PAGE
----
So the scenario that you write about in the book, from what you’ve learned, how likely is it?
Well, that particular scenario is a pretty rare scenario. But I think something coming out of the rock or the permafrost to bite us on the ass, that’s going to happen. Much more likely is it’s going to happen in ways that we can somewhat control after initial outbreaks. The much greater dangers may be from those pathogens that have passed away — we thought — from the Earth to which we have no defenses that are just going to be brought back. Buried viruses would have to be revived, but there are other bacteria that have not been active for a long time and we don’t know how they’re going to behave. There is now some thinking among anthropologists, for example, that Neanderthal man wasn’t wiped out in an evolutionary battle with Cro-Magnon man, but in fact by a pandemic. And if that’s the case, it may well be that whatever killed Neanderthal man is something we no longer have the ability to fight. And that’s somewhere in the permafrost. So there’s stuff like that that will keep you up nights if you start thinking about it.

One of the things I love about the book is your respect for microbes as a force of nature. I mean, you have a lot of respect for pathogens in this book.
Ha! I really do. And that’s a hard-earned respect.

As one of your characters says, “Who are you going to put your money on, humans who have been around for 200,000 years or bacterium that have been around for 3 billion?”
Exactly. And the final epigraph of the four that are in the book is the Louis Pasteur epigraph, which is “Gentlemen, it is the microbes who will have the last word.” When you think in terms of that kind of timescale, it’s no contest.

What has surprised you most about the way the Covid pandemic has played out?
I think as cynical as I tried to be about the political response to Covid, and the way we would be divided against ourselves, I really didn’t conceive of just how aggressively stupid a lot of the political response was going to be. Or how aggressively and instantly a large number of our political leaders were going to be able to say that reality was not reality. You know, I was probably pretty good on what would a Republican governor do. But the idea that an entire national party would announce that there was no such problem that we had to deal with — I didn’t see that coming.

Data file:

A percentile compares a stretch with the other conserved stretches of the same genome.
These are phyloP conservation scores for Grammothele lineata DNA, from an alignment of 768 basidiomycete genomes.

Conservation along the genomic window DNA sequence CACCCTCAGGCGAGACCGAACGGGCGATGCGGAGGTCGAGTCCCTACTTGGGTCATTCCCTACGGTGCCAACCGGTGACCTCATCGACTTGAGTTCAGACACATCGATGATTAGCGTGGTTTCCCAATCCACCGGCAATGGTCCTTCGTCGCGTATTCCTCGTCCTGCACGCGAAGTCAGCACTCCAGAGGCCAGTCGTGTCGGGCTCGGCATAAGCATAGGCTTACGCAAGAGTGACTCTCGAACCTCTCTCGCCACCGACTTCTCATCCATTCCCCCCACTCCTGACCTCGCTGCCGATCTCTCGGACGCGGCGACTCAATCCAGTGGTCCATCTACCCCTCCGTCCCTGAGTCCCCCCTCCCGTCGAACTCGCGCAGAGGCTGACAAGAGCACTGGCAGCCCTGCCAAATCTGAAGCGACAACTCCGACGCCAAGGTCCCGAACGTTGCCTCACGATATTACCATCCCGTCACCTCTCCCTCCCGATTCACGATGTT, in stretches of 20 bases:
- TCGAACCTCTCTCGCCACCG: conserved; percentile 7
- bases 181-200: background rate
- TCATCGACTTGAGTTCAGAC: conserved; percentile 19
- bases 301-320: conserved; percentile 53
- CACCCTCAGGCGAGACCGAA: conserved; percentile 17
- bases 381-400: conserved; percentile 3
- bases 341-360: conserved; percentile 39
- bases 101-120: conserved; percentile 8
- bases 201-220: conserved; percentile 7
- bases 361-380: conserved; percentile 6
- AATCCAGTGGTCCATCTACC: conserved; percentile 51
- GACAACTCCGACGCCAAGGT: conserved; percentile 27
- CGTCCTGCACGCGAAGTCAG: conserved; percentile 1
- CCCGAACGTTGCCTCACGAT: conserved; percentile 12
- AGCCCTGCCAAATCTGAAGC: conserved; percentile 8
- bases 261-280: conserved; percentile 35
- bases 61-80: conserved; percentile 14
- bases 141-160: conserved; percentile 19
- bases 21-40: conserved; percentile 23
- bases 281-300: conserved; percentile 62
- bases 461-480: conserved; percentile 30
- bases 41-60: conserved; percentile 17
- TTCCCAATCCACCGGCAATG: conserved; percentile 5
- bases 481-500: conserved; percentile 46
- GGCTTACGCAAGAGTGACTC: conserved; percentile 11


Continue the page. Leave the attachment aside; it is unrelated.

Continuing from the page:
Do you think we have learned much from this pandemic? Are we better prepared for the next one?
I think we may be better prepared in some ways to know what the drill is when the shit hits the fan in terms of what should we be telling our rank-and-file citizens. I don’t think we’re any better prepared in terms of the kinds of behaviors that will prevent more of these, because we’re simply not willing to learn that lesson. That’s one of the areas where this problem completely overlaps with climate change.

You know, we just come up with a discourse that announces to us that other things are more important. So people say things like, ‘What we need is a way of slowing down climate change that doesn’t cost us any jobs.’ As though there’s not going to be an economic cost to climate change if we don’t address it. And we just decided that’s the way we’re going to go about this. There are versions of that going on on the pandemic side of things as well. We would be very wise to hugely limit our incursions into some of these areas that are opening up the possibilities of zoonotic diseases. We’d be very wise to shut down wet markets that do the same. It’s a little bit like saying we shouldn’t burn the rainforest in Brazil. In some ways it’s not our call. And in the ways it is our call, we’re not making the right call.

Brazilian President Jair Bolsonaro just says, “Butt out, this is our rainforest. We’ll do whatever the hell we want with it. And if you want us to stop cutting it down, how about paying me billion a year with no strings attached.”
It’s a little bit like dealing with the Jersey Mafia, you know? “Nice little rain forest you got here. Be a shame if something happened to it.”

Speaking of that, it’s interesting that there’s no bad guy or villain in your book.